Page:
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Renaud Lafage, Justin S. Smith, Basel Sheikh Alshabab, Christopher Ames, Peter G. Passias, Christopher I. Shaffrey, Gregory Mundis Jr., Themistocles Protopsaltis, Munish Gupta, Eric Klineberg, Han Jo Kim, Shay Bess, Frank Schwab, Virginie Lafage, and on behalf of the International Spine Study Group (ISSG)


Cervical deformity (CD) is a complex condition with a clear impact on patient quality of life, which can be improved with surgical treatment. Previous study following thoracolumbar surgery demonstrated a spontaneous and maintained improvement in cervical alignment following lumbar pedicle subtraction osteotomy (PSO). In this study the authors aimed to investigate the complementary questions of whether cervical alignment induces a change in global alignment and whether this change stabilizes over time.


To analyze spontaneous changes, this study included only patients with at least 5 levels remaining unfused following surgery. After data were obtained for the entire cohort, repeated-measures analyses were conducted between preoperative baseline and 3-month and 1-year follow-ups with a post hoc analysis and Bonferroni correction. A subanalysis of patients with 2-year follow-up was performed.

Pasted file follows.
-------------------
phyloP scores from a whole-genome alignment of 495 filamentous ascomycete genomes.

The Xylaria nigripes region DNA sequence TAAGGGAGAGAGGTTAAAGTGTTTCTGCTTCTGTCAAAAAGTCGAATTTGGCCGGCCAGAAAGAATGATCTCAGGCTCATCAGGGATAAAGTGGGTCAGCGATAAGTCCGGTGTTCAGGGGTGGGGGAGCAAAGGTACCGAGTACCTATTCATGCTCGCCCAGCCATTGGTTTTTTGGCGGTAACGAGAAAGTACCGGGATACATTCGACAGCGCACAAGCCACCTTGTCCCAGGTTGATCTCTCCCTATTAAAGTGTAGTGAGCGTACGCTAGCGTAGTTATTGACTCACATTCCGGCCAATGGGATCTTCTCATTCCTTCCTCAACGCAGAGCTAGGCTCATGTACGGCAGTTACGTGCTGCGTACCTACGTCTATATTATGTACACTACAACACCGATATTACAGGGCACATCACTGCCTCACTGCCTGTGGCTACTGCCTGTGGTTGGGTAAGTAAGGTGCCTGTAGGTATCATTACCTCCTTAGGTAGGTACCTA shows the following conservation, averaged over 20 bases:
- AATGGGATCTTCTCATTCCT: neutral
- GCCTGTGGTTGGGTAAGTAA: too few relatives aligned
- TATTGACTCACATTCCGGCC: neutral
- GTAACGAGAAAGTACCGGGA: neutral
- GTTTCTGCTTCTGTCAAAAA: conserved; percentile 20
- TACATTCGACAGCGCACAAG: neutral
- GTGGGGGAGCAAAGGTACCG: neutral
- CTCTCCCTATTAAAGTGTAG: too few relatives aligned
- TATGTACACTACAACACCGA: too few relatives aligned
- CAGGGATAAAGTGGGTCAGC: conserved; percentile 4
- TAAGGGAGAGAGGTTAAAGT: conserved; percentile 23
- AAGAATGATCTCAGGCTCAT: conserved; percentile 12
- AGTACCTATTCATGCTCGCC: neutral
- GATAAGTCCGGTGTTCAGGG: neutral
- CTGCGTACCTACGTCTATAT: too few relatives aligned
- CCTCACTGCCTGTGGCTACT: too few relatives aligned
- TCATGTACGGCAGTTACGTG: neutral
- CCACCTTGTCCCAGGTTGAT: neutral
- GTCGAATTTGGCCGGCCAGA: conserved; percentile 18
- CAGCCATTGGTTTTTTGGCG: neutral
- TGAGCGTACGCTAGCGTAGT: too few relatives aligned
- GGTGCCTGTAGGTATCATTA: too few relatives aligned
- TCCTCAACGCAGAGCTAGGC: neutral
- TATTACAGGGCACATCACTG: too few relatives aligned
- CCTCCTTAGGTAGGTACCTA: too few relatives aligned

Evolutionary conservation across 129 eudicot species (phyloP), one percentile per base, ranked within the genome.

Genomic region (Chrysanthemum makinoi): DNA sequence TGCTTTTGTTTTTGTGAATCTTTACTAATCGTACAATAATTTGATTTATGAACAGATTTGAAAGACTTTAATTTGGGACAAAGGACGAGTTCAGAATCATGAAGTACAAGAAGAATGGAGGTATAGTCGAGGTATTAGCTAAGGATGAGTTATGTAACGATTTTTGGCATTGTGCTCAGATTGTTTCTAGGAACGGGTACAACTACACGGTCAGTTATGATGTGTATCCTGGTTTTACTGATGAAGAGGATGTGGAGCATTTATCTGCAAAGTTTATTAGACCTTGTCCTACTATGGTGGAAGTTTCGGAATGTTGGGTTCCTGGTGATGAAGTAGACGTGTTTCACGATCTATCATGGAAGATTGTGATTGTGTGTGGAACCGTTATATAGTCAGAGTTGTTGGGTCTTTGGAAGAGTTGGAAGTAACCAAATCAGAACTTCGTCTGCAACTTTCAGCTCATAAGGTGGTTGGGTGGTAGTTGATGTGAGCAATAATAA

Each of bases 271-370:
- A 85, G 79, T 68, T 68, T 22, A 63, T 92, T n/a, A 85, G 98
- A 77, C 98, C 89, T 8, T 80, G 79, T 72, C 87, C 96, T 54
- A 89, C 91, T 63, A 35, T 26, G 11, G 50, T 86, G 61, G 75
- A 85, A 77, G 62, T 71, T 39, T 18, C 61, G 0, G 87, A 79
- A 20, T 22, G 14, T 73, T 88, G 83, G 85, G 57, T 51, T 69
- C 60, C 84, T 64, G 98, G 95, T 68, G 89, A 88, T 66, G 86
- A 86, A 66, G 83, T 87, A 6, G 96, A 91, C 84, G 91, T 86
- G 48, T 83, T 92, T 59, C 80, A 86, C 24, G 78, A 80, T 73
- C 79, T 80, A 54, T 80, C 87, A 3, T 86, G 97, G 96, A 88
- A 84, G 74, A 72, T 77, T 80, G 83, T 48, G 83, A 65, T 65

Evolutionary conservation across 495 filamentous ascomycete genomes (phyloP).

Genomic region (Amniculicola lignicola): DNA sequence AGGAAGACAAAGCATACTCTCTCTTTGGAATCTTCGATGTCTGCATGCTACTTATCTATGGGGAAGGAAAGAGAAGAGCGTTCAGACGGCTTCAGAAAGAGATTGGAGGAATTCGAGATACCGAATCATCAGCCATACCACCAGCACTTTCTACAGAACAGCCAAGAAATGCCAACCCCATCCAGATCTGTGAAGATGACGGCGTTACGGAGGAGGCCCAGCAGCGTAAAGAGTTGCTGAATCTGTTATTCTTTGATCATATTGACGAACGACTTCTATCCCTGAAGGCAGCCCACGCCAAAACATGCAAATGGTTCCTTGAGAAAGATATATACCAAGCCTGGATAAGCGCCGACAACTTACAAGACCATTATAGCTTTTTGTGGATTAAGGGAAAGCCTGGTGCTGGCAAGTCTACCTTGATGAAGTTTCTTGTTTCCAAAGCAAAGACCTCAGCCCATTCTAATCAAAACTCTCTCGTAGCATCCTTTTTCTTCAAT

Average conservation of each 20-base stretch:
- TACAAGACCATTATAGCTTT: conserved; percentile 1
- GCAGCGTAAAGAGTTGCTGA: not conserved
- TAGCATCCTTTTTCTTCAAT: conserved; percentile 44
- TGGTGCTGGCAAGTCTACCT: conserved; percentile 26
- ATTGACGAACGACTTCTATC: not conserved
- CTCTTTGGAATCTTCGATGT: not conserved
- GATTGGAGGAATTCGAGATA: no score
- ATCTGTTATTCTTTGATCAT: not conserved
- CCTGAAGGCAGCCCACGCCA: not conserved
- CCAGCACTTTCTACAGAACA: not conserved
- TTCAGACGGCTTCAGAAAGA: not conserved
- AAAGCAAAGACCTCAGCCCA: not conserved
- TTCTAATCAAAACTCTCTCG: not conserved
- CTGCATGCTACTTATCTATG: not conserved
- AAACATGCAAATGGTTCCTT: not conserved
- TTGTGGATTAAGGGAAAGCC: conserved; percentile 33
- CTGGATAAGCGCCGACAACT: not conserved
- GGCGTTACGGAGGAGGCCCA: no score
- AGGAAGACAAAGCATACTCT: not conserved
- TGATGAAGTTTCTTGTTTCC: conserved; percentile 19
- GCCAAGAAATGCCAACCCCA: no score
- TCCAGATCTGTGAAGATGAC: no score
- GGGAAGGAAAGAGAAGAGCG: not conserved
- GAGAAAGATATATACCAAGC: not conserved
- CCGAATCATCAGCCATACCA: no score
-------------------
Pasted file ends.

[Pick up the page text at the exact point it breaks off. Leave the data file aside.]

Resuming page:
One-year follow-up data were available for 121 of 168 patients (72%), and 89 patients had at least 5 levels remaining unfused following surgery. Preoperatively there was a moderate anterior cervical alignment (C2–7, −7.7° [kyphosis]; T1 slope minus cervical lordosis, 37.1°; cervical sagittal vertebral axis [cSVA], 37 mm) combined with a posterior global alignment (SVA, −8 mm) with lumbar hyperextension (pelvic incidence [PI] minus lumbar lordosis [LL] mismatch [PI-LL], −0.6°). Patients underwent a significant correction of the cervical alignment (median ΔC2–7, 13.6°). Simultaneously, PI-LL, T1 pelvic angle (TPA), and SVA increased significantly (all p < 0.05) between baseline and 3-month and 1-year follow-ups. Post hoc analysis demonstrated that all of the changes occurred between baseline and 3 months. Subanalysis of patients with complete 2-year follow-up demonstrated similar results, with stable postoperative thoracolumbar alignment achieved at 3 months.


Correction of cervical malalignment can have a significant impact on thoracolumbar regional and global alignment. Peak relaxation of compensatory mechanisms is achieved by the 3-month follow-up and tends to remain stable. Subanalysis with 2-year data further supports this finding. These findings can help to identify when the results of cervical surgery on global alignment can be best evaluated.